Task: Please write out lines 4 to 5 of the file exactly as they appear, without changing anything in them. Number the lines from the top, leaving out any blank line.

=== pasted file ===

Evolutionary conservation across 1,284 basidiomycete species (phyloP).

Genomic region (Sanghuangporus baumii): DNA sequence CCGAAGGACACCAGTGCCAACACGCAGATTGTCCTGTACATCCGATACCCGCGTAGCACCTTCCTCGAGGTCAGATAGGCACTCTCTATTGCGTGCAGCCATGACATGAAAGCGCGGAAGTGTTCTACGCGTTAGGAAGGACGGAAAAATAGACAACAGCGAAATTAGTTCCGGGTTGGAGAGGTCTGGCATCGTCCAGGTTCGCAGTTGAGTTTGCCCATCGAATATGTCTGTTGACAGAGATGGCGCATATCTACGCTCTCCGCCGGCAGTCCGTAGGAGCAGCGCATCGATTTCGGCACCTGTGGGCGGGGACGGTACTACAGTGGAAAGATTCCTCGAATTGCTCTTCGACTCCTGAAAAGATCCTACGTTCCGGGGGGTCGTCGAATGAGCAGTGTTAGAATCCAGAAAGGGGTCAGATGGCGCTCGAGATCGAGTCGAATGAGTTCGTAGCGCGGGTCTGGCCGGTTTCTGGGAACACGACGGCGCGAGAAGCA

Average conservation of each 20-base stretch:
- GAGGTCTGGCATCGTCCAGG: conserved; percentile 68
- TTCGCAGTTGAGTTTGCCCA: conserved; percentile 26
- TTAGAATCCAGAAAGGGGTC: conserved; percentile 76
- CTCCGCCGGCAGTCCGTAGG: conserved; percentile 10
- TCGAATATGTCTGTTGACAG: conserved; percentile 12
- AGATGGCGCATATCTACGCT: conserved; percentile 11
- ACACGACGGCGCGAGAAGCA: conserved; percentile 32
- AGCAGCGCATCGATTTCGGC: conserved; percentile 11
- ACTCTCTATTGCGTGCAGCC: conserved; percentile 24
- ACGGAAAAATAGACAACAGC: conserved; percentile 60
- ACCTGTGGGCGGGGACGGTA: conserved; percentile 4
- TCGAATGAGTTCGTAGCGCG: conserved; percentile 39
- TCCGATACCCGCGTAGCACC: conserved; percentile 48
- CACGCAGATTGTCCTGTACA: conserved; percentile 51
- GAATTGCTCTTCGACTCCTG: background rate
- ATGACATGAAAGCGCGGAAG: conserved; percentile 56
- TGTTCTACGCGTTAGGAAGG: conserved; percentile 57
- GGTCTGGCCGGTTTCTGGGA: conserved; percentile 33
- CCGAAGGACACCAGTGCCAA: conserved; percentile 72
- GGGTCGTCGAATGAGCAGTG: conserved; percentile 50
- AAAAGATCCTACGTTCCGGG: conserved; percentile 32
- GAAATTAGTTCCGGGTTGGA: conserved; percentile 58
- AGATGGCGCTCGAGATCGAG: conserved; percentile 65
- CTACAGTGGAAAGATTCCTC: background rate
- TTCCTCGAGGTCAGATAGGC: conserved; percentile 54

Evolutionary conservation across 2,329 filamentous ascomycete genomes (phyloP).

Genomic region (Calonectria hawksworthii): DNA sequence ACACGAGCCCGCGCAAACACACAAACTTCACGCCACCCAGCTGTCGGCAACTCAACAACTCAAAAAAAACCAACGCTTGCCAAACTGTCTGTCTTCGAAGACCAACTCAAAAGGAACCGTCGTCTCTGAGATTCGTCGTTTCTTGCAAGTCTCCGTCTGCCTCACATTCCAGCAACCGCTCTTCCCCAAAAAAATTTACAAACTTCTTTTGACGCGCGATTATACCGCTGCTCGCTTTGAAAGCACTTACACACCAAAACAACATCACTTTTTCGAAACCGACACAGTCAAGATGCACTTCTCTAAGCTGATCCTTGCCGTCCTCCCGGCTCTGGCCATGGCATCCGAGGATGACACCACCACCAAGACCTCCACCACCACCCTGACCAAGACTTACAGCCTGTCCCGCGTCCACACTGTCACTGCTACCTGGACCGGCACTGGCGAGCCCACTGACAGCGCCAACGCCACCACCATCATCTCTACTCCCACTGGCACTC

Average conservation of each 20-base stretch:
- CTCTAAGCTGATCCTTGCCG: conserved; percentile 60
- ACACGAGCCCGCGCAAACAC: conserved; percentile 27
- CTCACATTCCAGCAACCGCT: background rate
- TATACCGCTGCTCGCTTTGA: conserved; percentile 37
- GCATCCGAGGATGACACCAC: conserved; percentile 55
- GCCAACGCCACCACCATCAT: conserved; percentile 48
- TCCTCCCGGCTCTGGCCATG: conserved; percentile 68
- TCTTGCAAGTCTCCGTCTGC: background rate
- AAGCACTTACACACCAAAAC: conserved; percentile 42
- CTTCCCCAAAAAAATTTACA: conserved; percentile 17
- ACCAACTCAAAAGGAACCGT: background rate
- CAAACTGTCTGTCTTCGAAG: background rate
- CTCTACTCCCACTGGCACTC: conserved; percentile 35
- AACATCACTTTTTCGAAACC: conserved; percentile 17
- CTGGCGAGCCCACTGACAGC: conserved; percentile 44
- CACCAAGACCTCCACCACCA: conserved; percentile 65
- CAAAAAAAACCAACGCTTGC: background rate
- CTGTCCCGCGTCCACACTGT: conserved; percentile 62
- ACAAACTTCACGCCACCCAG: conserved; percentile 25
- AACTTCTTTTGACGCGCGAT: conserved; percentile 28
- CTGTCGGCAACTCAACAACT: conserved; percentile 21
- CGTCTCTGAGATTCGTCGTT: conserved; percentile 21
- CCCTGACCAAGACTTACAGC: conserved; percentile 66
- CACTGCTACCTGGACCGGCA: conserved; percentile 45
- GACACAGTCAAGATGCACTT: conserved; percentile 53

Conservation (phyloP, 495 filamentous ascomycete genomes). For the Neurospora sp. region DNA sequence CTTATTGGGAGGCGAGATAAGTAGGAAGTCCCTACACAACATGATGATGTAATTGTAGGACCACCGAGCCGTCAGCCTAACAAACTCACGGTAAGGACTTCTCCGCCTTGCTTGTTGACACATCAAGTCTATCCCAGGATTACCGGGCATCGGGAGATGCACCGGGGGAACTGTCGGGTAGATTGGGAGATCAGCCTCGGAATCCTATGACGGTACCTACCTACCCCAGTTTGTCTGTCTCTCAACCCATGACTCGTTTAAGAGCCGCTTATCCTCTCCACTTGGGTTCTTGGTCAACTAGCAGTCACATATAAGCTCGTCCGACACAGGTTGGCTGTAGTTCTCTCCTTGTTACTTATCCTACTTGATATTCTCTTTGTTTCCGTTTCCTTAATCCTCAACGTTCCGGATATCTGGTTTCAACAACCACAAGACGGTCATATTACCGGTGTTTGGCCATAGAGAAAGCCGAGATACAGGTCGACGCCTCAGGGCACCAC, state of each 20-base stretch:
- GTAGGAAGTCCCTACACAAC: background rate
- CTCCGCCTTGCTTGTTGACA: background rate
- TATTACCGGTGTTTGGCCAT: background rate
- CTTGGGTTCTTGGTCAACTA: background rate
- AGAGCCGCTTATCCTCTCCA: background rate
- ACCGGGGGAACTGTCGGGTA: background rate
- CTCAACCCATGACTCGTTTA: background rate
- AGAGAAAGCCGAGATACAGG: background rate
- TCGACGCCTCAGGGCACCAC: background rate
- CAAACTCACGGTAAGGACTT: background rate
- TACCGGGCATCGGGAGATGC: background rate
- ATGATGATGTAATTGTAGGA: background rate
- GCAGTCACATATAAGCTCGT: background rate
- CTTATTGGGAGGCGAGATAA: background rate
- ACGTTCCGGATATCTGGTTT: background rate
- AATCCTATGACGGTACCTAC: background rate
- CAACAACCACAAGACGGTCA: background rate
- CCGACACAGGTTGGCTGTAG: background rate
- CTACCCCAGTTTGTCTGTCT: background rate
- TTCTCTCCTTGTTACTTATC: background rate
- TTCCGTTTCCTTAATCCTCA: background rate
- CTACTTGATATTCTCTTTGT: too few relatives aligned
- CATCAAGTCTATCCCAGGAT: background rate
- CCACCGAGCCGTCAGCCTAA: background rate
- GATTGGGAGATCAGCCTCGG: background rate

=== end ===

- GAGGTCTGGCATCGTCCAGG: conserved; percentile 68
- TTCGCAGTTGAGTTTGCCCA: conserved; percentile 26